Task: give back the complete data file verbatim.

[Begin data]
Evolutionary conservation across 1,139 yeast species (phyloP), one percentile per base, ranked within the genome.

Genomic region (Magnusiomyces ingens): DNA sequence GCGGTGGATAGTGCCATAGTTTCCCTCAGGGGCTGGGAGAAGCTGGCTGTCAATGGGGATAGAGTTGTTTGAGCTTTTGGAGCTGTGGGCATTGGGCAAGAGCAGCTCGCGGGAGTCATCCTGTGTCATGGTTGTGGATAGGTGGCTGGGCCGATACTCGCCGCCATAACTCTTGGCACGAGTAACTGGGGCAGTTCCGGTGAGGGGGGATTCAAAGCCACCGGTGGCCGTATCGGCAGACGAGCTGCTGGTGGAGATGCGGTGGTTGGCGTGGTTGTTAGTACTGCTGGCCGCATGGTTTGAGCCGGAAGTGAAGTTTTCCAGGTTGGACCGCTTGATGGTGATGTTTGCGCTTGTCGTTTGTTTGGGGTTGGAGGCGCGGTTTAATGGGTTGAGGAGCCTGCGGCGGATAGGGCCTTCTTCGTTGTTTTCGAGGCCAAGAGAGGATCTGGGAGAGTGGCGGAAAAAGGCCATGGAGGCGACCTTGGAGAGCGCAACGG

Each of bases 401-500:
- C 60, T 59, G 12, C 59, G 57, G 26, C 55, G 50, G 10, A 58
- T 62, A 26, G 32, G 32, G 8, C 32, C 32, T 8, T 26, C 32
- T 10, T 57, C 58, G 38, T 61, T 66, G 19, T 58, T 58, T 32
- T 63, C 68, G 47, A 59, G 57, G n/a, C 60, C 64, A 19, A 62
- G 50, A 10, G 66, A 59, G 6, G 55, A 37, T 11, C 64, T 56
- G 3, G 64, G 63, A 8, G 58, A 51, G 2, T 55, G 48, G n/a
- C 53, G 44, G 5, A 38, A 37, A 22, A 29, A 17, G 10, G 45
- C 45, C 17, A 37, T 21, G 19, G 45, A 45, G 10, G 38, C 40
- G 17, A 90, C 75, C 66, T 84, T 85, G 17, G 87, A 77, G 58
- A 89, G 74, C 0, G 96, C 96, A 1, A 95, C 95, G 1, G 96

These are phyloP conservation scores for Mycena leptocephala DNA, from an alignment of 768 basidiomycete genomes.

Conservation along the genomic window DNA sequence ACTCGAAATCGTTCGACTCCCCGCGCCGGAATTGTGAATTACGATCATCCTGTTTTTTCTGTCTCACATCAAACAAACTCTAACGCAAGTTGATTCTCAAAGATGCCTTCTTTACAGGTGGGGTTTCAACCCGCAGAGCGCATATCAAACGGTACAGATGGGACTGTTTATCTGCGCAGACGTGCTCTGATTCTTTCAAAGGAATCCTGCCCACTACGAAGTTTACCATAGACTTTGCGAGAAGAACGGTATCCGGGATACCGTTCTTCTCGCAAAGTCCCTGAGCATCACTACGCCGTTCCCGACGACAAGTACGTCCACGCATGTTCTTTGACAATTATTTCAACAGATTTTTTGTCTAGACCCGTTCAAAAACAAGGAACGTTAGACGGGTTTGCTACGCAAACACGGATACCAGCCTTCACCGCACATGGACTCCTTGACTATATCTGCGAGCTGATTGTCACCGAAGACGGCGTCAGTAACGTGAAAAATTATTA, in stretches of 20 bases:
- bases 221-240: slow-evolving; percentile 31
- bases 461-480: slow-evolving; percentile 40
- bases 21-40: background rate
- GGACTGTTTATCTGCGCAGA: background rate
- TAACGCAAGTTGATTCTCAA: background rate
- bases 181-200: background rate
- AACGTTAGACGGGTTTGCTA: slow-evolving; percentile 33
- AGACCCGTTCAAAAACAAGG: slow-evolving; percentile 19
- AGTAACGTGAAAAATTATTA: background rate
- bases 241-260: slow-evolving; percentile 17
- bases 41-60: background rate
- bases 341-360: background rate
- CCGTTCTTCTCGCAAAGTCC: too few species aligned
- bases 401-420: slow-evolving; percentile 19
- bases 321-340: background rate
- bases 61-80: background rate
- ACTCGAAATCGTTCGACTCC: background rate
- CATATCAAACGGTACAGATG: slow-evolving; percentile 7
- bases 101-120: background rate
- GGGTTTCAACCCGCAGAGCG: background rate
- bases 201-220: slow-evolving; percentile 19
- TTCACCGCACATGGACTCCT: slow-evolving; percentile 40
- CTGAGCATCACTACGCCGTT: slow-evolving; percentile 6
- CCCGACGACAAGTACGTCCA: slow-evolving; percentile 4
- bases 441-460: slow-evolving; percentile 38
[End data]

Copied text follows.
Evolutionary conservation across 1,139 yeast species (phyloP), one percentile per base, ranked within the genome.

Genomic region (Magnusiomyces ingens): DNA sequence GCGGTGGATAGTGCCATAGTTTCCCTCAGGGGCTGGGAGAAGCTGGCTGTCAATGGGGATAGAGTTGTTTGAGCTTTTGGAGCTGTGGGCATTGGGCAAGAGCAGCTCGCGGGAGTCATCCTGTGTCATGGTTGTGGATAGGTGGCTGGGCCGATACTCGCCGCCATAACTCTTGGCACGAGTAACTGGGGCAGTTCCGGTGAGGGGGGATTCAAAGCCACCGGTGGCCGTATCGGCAGACGAGCTGCTGGTGGAGATGCGGTGGTTGGCGTGGTTGTTAGTACTGCTGGCCGCATGGTTTGAGCCGGAAGTGAAGTTTTCCAGGTTGGACCGCTTGATGGTGATGTTTGCGCTTGTCGTTTGTTTGGGGTTGGAGGCGCGGTTTAATGGGTTGAGGAGCCTGCGGCGGATAGGGCCTTCTTCGTTGTTTTCGAGGCCAAGAGAGGATCTGGGAGAGTGGCGGAAAAAGGCCATGGAGGCGACCTTGGAGAGCGCAACGG

Each of bases 401-500:
- C 60, T 59, G 12, C 59, G 57, G 26, C 55, G 50, G 10, A 58
- T 62, A 26, G 32, G 32, G 8, C 32, C 32, T 8, T 26, C 32
- T 10, T 57, C 58, G 38, T 61, T 66, G 19, T 58, T 58, T 32
- T 63, C 68, G 47, A 59, G 57, G n/a, C 60, C 64, A 19, A 62
- G 50, A 10, G 66, A 59, G 6, G 55, A 37, T 11, C 64, T 56
- G 3, G 64, G 63, A 8, G 58, A 51, G 2, T 55, G 48, G n/a
- C 53, G 44, G 5, A 38, A 37, A 22, A 29, A 17, G 10, G 45
- C 45, C 17, A 37, T 21, G 19, G 45, A 45, G 10, G 38, C 40
- G 17, A 90, C 75, C 66, T 84, T 85, G 17, G 87, A 77, G 58
- A 89, G 74, C 0, G 96, C 96, A 1, A 95, C 95, G 1, G 96

These are phyloP conservation scores for Mycena leptocephala DNA, from an alignment of 768 basidiomycete genomes.

Conservation along the genomic window DNA sequence ACTCGAAATCGTTCGACTCCCCGCGCCGGAATTGTGAATTACGATCATCCTGTTTTTTCTGTCTCACATCAAACAAACTCTAACGCAAGTTGATTCTCAAAGATGCCTTCTTTACAGGTGGGGTTTCAACCCGCAGAGCGCATATCAAACGGTACAGATGGGACTGTTTATCTGCGCAGACGTGCTCTGATTCTTTCAAAGGAATCCTGCCCACTACGAAGTTTACCATAGACTTTGCGAGAAGAACGGTATCCGGGATACCGTTCTTCTCGCAAAGTCCCTGAGCATCACTACGCCGTTCCCGACGACAAGTACGTCCACGCATGTTCTTTGACAATTATTTCAACAGATTTTTTGTCTAGACCCGTTCAAAAACAAGGAACGTTAGACGGGTTTGCTACGCAAACACGGATACCAGCCTTCACCGCACATGGACTCCTTGACTATATCTGCGAGCTGATTGTCACCGAAGACGGCGTCAGTAACGTGAAAAATTATTA, in stretches of 20 bases:
- bases 221-240: slow-evolving; percentile 31
- bases 461-480: slow-evolving; percentile 40
- bases 21-40: background rate
- GGACTGTTTATCTGCGCAGA: background rate
- TAACGCAAGTTGATTCTCAA: background rate
- bases 181-200: background rate
- AACGTTAGACGGGTTTGCTA: slow-evolving; percentile 33
- AGACCCGTTCAAAAACAAGG: slow-evolving; percentile 19
- AGTAACGTGAAAAATTATTA: background rate
- bases 241-260: slow-evolving; percentile 17
- bases 41-60: background rate
- bases 341-360: background rate
- CCGTTCTTCTCGCAAAGTCC: too few species aligned
- bases 401-420: slow-evolving; percentile 19
- bases 321-340: background rate
- bases 61-80: background rate
- ACTCGAAATCGTTCGACTCC: background rate
- CATATCAAACGGTACAGATG: slow-evolving; percentile 7
- bases 101-120: background rate
- GGGTTTCAACCCGCAGAGCG: background rate
- bases 201-220: slow-evolving; percentile 19
- TTCACCGCACATGGACTCCT: slow-evolving; percentile 40
- CTGAGCATCACTACGCCGTT: slow-evolving; percentile 6
- CCCGACGACAAGTACGTCCA: slow-evolving; percentile 4
- bases 441-460: slow-evolving; percentile 38